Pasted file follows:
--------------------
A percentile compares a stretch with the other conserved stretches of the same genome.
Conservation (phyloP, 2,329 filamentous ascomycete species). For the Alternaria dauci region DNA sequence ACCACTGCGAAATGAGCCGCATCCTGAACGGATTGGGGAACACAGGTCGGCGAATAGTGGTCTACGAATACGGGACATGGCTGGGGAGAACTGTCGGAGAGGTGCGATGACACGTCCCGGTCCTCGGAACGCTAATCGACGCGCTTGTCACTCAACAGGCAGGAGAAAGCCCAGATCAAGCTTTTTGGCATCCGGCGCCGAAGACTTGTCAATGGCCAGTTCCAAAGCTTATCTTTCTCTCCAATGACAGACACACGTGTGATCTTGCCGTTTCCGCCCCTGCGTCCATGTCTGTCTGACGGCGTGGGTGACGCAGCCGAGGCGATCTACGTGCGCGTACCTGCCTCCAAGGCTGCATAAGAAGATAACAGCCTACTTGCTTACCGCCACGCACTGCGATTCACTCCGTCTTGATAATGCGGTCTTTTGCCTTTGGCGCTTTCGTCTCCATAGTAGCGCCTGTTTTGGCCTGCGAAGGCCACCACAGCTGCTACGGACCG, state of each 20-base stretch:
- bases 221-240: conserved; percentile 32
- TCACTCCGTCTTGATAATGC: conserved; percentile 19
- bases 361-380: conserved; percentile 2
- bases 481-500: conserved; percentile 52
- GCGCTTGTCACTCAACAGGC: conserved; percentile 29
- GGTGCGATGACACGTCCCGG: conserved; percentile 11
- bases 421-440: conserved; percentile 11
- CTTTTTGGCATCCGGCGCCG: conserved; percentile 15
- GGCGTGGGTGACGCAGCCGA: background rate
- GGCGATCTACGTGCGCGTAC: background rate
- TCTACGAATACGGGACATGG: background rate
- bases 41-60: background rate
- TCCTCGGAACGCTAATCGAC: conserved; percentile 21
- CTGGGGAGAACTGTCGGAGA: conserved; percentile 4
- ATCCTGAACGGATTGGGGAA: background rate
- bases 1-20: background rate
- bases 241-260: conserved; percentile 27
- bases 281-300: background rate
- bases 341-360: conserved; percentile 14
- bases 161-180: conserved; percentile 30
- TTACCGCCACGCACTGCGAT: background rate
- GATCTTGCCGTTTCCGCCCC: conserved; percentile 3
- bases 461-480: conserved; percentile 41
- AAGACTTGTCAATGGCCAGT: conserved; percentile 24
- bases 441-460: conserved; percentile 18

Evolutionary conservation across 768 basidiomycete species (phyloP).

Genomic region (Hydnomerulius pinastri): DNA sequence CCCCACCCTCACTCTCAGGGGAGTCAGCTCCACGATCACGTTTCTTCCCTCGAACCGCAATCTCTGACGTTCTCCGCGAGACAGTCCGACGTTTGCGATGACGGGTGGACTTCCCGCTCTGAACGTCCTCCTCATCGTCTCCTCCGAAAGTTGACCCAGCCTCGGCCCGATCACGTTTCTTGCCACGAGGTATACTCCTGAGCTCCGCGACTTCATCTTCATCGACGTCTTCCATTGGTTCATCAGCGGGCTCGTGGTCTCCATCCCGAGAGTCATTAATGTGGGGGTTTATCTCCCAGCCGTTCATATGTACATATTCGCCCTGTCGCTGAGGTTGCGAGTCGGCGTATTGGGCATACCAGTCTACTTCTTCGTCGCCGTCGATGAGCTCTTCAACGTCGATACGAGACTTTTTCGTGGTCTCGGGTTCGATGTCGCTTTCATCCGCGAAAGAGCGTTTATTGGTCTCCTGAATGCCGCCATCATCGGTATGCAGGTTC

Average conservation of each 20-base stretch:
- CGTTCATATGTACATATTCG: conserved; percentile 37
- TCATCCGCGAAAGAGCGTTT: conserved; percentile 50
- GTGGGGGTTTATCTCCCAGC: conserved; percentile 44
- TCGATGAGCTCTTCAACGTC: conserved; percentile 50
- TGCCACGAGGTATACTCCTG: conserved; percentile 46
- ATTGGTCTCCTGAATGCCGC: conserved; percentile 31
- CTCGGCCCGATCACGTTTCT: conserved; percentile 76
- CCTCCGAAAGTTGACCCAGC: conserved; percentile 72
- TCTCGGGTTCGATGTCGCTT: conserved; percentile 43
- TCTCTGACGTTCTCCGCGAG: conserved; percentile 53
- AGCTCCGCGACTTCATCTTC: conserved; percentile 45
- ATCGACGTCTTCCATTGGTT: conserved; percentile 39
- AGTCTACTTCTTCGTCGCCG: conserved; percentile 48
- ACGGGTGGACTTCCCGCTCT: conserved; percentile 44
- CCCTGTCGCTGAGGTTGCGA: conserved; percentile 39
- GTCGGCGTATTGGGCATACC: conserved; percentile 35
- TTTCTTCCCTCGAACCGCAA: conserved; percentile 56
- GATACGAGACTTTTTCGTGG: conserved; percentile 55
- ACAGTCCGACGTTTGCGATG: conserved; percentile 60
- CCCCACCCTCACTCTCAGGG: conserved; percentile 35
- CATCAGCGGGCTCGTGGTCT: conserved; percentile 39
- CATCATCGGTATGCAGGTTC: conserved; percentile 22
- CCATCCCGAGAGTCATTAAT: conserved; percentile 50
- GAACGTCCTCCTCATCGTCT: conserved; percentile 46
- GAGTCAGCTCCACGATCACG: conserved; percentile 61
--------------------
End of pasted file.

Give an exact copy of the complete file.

A percentile compares a stretch with the other conserved stretches of the same genome.
Conservation (phyloP, 2,329 filamentous ascomycete species). For the Alternaria dauci region DNA sequence ACCACTGCGAAATGAGCCGCATCCTGAACGGATTGGGGAACACAGGTCGGCGAATAGTGGTCTACGAATACGGGACATGGCTGGGGAGAACTGTCGGAGAGGTGCGATGACACGTCCCGGTCCTCGGAACGCTAATCGACGCGCTTGTCACTCAACAGGCAGGAGAAAGCCCAGATCAAGCTTTTTGGCATCCGGCGCCGAAGACTTGTCAATGGCCAGTTCCAAAGCTTATCTTTCTCTCCAATGACAGACACACGTGTGATCTTGCCGTTTCCGCCCCTGCGTCCATGTCTGTCTGACGGCGTGGGTGACGCAGCCGAGGCGATCTACGTGCGCGTACCTGCCTCCAAGGCTGCATAAGAAGATAACAGCCTACTTGCTTACCGCCACGCACTGCGATTCACTCCGTCTTGATAATGCGGTCTTTTGCCTTTGGCGCTTTCGTCTCCATAGTAGCGCCTGTTTTGGCCTGCGAAGGCCACCACAGCTGCTACGGACCG, state of each 20-base stretch:
- bases 221-240: conserved; percentile 32
- TCACTCCGTCTTGATAATGC: conserved; percentile 19
- bases 361-380: conserved; percentile 2
- bases 481-500: conserved; percentile 52
- GCGCTTGTCACTCAACAGGC: conserved; percentile 29
- GGTGCGATGACACGTCCCGG: conserved; percentile 11
- bases 421-440: conserved; percentile 11
- CTTTTTGGCATCCGGCGCCG: conserved; percentile 15
- GGCGTGGGTGACGCAGCCGA: background rate
- GGCGATCTACGTGCGCGTAC: background rate
- TCTACGAATACGGGACATGG: background rate
- bases 41-60: background rate
- TCCTCGGAACGCTAATCGAC: conserved; percentile 21
- CTGGGGAGAACTGTCGGAGA: conserved; percentile 4
- ATCCTGAACGGATTGGGGAA: background rate
- bases 1-20: background rate
- bases 241-260: conserved; percentile 27
- bases 281-300: background rate
- bases 341-360: conserved; percentile 14
- bases 161-180: conserved; percentile 30
- TTACCGCCACGCACTGCGAT: background rate
- GATCTTGCCGTTTCCGCCCC: conserved; percentile 3
- bases 461-480: conserved; percentile 41
- AAGACTTGTCAATGGCCAGT: conserved; percentile 24
- bases 441-460: conserved; percentile 18

Evolutionary conservation across 768 basidiomycete species (phyloP).

Genomic region (Hydnomerulius pinastri): DNA sequence CCCCACCCTCACTCTCAGGGGAGTCAGCTCCACGATCACGTTTCTTCCCTCGAACCGCAATCTCTGACGTTCTCCGCGAGACAGTCCGACGTTTGCGATGACGGGTGGACTTCCCGCTCTGAACGTCCTCCTCATCGTCTCCTCCGAAAGTTGACCCAGCCTCGGCCCGATCACGTTTCTTGCCACGAGGTATACTCCTGAGCTCCGCGACTTCATCTTCATCGACGTCTTCCATTGGTTCATCAGCGGGCTCGTGGTCTCCATCCCGAGAGTCATTAATGTGGGGGTTTATCTCCCAGCCGTTCATATGTACATATTCGCCCTGTCGCTGAGGTTGCGAGTCGGCGTATTGGGCATACCAGTCTACTTCTTCGTCGCCGTCGATGAGCTCTTCAACGTCGATACGAGACTTTTTCGTGGTCTCGGGTTCGATGTCGCTTTCATCCGCGAAAGAGCGTTTATTGGTCTCCTGAATGCCGCCATCATCGGTATGCAGGTTC

Average conservation of each 20-base stretch:
- CGTTCATATGTACATATTCG: conserved; percentile 37
- TCATCCGCGAAAGAGCGTTT: conserved; percentile 50
- GTGGGGGTTTATCTCCCAGC: conserved; percentile 44
- TCGATGAGCTCTTCAACGTC: conserved; percentile 50
- TGCCACGAGGTATACTCCTG: conserved; percentile 46
- ATTGGTCTCCTGAATGCCGC: conserved; percentile 31
- CTCGGCCCGATCACGTTTCT: conserved; percentile 76
- CCTCCGAAAGTTGACCCAGC: conserved; percentile 72
- TCTCGGGTTCGATGTCGCTT: conserved; percentile 43
- TCTCTGACGTTCTCCGCGAG: conserved; percentile 53
- AGCTCCGCGACTTCATCTTC: conserved; percentile 45
- ATCGACGTCTTCCATTGGTT: conserved; percentile 39
- AGTCTACTTCTTCGTCGCCG: conserved; percentile 48
- ACGGGTGGACTTCCCGCTCT: conserved; percentile 44
- CCCTGTCGCTGAGGTTGCGA: conserved; percentile 39
- GTCGGCGTATTGGGCATACC: conserved; percentile 35
- TTTCTTCCCTCGAACCGCAA: conserved; percentile 56
- GATACGAGACTTTTTCGTGG: conserved; percentile 55
- ACAGTCCGACGTTTGCGATG: conserved; percentile 60
- CCCCACCCTCACTCTCAGGG: conserved; percentile 35
- CATCAGCGGGCTCGTGGTCT: conserved; percentile 39
- CATCATCGGTATGCAGGTTC: conserved; percentile 22
- CCATCCCGAGAGTCATTAAT: conserved; percentile 50
- GAACGTCCTCCTCATCGTCT: conserved; percentile 46
- GAGTCAGCTCCACGATCACG: conserved; percentile 61